Hungarian Central Bank governor suggests two-tier euro exchange rate

A two-tier euro exchange rate can bring us closer to solving the European Union’s current economic problems, Hungarian Central Bank Governor György Matolcsy argues in his influential column from daily Magyar Nemzet.

editor: Dénes Albert
author: György Matolcsy

The post-World War II reconstruction of Western Europe, with the strategic support of the United States, created a Western economic rival for Washington. This was what the American financial and commercial warfare of the 1970s was trying to stop. German unification and the euro have already created a political and financial rival.

This competition was halted by the US with the financial crisis of 2007-2009, which caused a crisis in Greece and then in the euro zone as well. The weak European response to Brexit and then to the current crisis indicates that the US will no longer have to face competition from a Western power of equal strength. One just has to make sure that the system of economic relations between Western Europe and Russia does not lead to a political alliance first and then a military alliance.

Europe’s global influence loss continues

If US turns strongly to Asia, then Europe – the former main battlefield – will lose its relevance. The East – the Middle East, India, the ASEAN Group, China, Japan and the two Koreas – will demand the full attention of the US.

In terms of military power, diplomacy, financial and economic influence, investment and R&D, the EU continues to lose heft. The decisive reason for this is that in the 2020s, just as during the 1970s and 1940s, it lags behind in developing financial and commercial tools, and new types of warfare. The two main warring parties – the US and China – are making huge innovation breakthroughs in all areas of complex competition, but the EU is essentially on the outside looking in.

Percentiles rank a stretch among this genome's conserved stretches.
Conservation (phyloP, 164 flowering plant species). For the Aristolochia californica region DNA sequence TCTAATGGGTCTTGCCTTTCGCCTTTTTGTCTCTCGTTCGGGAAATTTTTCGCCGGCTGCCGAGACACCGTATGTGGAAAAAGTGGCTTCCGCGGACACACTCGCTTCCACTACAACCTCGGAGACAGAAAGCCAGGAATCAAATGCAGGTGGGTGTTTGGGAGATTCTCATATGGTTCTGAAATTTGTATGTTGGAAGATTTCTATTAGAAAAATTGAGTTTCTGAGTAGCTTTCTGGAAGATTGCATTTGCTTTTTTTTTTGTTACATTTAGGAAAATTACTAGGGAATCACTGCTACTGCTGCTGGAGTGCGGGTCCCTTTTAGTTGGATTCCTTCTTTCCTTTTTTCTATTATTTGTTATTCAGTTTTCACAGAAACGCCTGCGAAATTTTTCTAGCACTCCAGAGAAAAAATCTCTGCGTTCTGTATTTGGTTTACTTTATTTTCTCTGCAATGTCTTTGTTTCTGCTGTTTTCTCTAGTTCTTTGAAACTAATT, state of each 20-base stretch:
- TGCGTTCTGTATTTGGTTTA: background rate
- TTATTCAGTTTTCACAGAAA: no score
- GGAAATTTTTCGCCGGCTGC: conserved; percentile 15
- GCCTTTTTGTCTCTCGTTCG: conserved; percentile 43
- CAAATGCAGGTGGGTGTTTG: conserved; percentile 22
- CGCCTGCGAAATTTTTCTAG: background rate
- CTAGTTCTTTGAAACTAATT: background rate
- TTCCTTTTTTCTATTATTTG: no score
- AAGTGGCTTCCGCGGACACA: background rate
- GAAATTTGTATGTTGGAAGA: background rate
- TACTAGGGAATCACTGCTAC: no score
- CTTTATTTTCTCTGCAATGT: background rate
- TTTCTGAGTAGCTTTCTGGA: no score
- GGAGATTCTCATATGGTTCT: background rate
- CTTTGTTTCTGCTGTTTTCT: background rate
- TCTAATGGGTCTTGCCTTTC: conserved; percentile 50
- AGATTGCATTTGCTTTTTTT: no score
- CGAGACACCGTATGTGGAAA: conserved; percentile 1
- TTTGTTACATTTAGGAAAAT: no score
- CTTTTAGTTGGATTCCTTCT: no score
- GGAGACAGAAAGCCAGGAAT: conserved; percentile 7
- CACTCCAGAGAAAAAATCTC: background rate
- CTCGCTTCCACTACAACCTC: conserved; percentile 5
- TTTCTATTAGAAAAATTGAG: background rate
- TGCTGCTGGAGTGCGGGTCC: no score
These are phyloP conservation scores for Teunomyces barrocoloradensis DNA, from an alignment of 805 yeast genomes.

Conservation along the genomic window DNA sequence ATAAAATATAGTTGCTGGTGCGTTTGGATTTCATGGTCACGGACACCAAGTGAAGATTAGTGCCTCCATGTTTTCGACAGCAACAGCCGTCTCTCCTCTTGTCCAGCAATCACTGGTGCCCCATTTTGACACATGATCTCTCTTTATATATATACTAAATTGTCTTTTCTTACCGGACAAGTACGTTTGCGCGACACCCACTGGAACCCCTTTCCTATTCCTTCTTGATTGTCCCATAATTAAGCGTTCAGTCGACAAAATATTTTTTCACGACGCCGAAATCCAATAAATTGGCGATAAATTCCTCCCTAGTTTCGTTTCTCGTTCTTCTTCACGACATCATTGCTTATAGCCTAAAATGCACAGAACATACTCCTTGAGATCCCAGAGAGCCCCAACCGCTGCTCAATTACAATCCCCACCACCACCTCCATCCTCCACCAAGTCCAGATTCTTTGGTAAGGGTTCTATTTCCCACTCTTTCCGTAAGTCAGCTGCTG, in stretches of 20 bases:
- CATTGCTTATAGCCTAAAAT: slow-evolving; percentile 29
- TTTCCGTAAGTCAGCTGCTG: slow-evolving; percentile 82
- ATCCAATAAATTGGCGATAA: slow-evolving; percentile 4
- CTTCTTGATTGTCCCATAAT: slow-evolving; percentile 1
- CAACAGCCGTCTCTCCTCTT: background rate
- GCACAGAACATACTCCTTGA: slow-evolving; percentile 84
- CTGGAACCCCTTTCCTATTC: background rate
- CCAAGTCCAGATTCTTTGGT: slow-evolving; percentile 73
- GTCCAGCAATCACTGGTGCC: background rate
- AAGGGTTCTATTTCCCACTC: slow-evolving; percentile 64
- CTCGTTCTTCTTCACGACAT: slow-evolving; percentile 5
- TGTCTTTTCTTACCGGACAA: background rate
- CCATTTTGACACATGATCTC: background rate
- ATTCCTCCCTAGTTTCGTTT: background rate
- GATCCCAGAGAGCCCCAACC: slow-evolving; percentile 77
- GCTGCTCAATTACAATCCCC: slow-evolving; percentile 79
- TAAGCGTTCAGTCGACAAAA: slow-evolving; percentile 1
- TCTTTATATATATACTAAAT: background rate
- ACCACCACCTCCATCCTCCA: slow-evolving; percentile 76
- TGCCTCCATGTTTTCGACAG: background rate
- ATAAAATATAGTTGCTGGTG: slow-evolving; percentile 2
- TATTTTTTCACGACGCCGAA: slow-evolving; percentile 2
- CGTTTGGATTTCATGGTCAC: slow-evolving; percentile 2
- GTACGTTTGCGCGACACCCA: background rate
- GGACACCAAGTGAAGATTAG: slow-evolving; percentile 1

The EU is not capable of integrating Europe

Further enlargement of the EU to the east and southeast may also be a missed opportunity. The EU could, in principle, use this decade of war to integrate Europe almost completely in the east (Ukraine), south (Balkans), north (Norway) and central (Switzerland), but it does not have the necessary political and managerial capabilities, and there is insufficient money to implement this.

The eurozone is expanding, but internal fault lines are deepening

The EU’s strongest point is also its weakest area: common currency. The euro was created due to fear of a new war among the nations of Western Europe and the Eastern Empire. It was created at the moment (Maastricht, 1992) when the external threat ceased to exist (the collapse of the Soviet Union, 1992). Its birth coincides with the cessation of its cause of existence.

Today, two euro groups live together in a euro zone: the North and the South. The current crisis management has definitively indicated that Europe is not united, not only in terms of economic development, but also in terms of lifestyle and perception of life. During the crisis, the North significantly increased its already significant advantage over the South. This will continue to be the case throughout this decade.

The European Union is accumulating a triple debt

During the crisis, the public debt of all member states increased. This is the first level of public debt.

The European Central Bank has, quite rightly, significantly increased its balance sheet, saving the eurozone from economic collapse. This is the second level of indebtedness of states. Together, the eurozone governments and the common central bank spent roughly 40 percent of their GDP on crisis management, but this could not have prevented the strengthening of the internal development gap.

Meanwhile, the EU has decided to get the whole community on the path to indebtedness: the current € 750 billion bond issue is just the first step. This is a new, third level of indebtedness.

With this in mind, the EU embarked on a Japanese-type journey – one that brought two lost decades and an accumulation of public debt of 260 percent of GDP for the island nation of the Far East. It’s hard to get back from here.

The double euro as a solution

The European Union is, in fact, trapped in the euro because of the single currency. The common monetary policy brings development to the North, while the South continues to lose ground. Triple indebtedness does not help, because more money does not solve the quality disadvantage of money: the common monetary policy and the single exchange rate.

The North and the South may need separate euros. This seems impossible today, but we are only at the beginning of the decade. Theoretically, the new digital central bank money will create a opportunity to widen the European monetary space and introduce a dual exchange rate regime.

Just as the decision should not have been made thirty years ago to introduce the euro, but to create a single market for services, now the solution is not triple indebtedness, but the double euro.

Title image: Central Bank Governor György Matolcsy. (MTI/Tamás Kovács)

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